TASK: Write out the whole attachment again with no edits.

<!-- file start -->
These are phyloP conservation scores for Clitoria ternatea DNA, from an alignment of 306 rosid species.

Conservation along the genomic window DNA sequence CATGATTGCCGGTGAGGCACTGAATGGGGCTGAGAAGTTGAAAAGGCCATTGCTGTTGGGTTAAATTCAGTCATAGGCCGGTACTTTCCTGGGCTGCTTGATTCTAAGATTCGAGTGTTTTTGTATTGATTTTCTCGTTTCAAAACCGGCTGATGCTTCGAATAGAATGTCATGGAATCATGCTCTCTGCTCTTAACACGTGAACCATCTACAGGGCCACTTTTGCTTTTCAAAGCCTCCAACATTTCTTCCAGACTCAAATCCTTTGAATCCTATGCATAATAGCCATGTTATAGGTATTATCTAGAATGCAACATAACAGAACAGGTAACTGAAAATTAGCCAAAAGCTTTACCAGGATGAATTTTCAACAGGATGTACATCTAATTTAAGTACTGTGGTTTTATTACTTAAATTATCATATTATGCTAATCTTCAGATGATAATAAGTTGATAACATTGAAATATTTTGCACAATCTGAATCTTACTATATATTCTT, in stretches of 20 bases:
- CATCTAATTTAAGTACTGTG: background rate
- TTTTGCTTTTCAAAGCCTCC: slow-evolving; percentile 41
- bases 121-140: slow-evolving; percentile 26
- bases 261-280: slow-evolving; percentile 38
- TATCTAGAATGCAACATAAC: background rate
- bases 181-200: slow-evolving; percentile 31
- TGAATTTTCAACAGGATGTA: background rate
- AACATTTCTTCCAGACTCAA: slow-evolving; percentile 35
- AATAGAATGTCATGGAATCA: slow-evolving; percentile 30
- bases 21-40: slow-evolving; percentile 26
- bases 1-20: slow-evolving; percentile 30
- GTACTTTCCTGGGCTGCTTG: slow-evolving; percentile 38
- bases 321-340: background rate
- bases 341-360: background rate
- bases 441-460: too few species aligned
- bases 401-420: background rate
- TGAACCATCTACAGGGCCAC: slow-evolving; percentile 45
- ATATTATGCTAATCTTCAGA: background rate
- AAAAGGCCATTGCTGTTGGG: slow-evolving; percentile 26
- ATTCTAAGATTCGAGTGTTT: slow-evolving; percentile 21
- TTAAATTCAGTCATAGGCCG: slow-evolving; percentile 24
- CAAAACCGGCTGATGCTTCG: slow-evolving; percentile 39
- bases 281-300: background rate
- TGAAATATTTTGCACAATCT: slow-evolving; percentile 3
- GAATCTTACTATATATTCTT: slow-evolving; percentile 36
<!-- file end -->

These are phyloP conservation scores for Clitoria ternatea DNA, from an alignment of 306 rosid species.

Conservation along the genomic window DNA sequence CATGATTGCCGGTGAGGCACTGAATGGGGCTGAGAAGTTGAAAAGGCCATTGCTGTTGGGTTAAATTCAGTCATAGGCCGGTACTTTCCTGGGCTGCTTGATTCTAAGATTCGAGTGTTTTTGTATTGATTTTCTCGTTTCAAAACCGGCTGATGCTTCGAATAGAATGTCATGGAATCATGCTCTCTGCTCTTAACACGTGAACCATCTACAGGGCCACTTTTGCTTTTCAAAGCCTCCAACATTTCTTCCAGACTCAAATCCTTTGAATCCTATGCATAATAGCCATGTTATAGGTATTATCTAGAATGCAACATAACAGAACAGGTAACTGAAAATTAGCCAAAAGCTTTACCAGGATGAATTTTCAACAGGATGTACATCTAATTTAAGTACTGTGGTTTTATTACTTAAATTATCATATTATGCTAATCTTCAGATGATAATAAGTTGATAACATTGAAATATTTTGCACAATCTGAATCTTACTATATATTCTT, in stretches of 20 bases:
- CATCTAATTTAAGTACTGTG: background rate
- TTTTGCTTTTCAAAGCCTCC: slow-evolving; percentile 41
- bases 121-140: slow-evolving; percentile 26
- bases 261-280: slow-evolving; percentile 38
- TATCTAGAATGCAACATAAC: background rate
- bases 181-200: slow-evolving; percentile 31
- TGAATTTTCAACAGGATGTA: background rate
- AACATTTCTTCCAGACTCAA: slow-evolving; percentile 35
- AATAGAATGTCATGGAATCA: slow-evolving; percentile 30
- bases 21-40: slow-evolving; percentile 26
- bases 1-20: slow-evolving; percentile 30
- GTACTTTCCTGGGCTGCTTG: slow-evolving; percentile 38
- bases 321-340: background rate
- bases 341-360: background rate
- bases 441-460: too few species aligned
- bases 401-420: background rate
- TGAACCATCTACAGGGCCAC: slow-evolving; percentile 45
- ATATTATGCTAATCTTCAGA: background rate
- AAAAGGCCATTGCTGTTGGG: slow-evolving; percentile 26
- ATTCTAAGATTCGAGTGTTT: slow-evolving; percentile 21
- TTAAATTCAGTCATAGGCCG: slow-evolving; percentile 24
- CAAAACCGGCTGATGCTTCG: slow-evolving; percentile 39
- bases 281-300: background rate
- TGAAATATTTTGCACAATCT: slow-evolving; percentile 3
- GAATCTTACTATATATTCTT: slow-evolving; percentile 36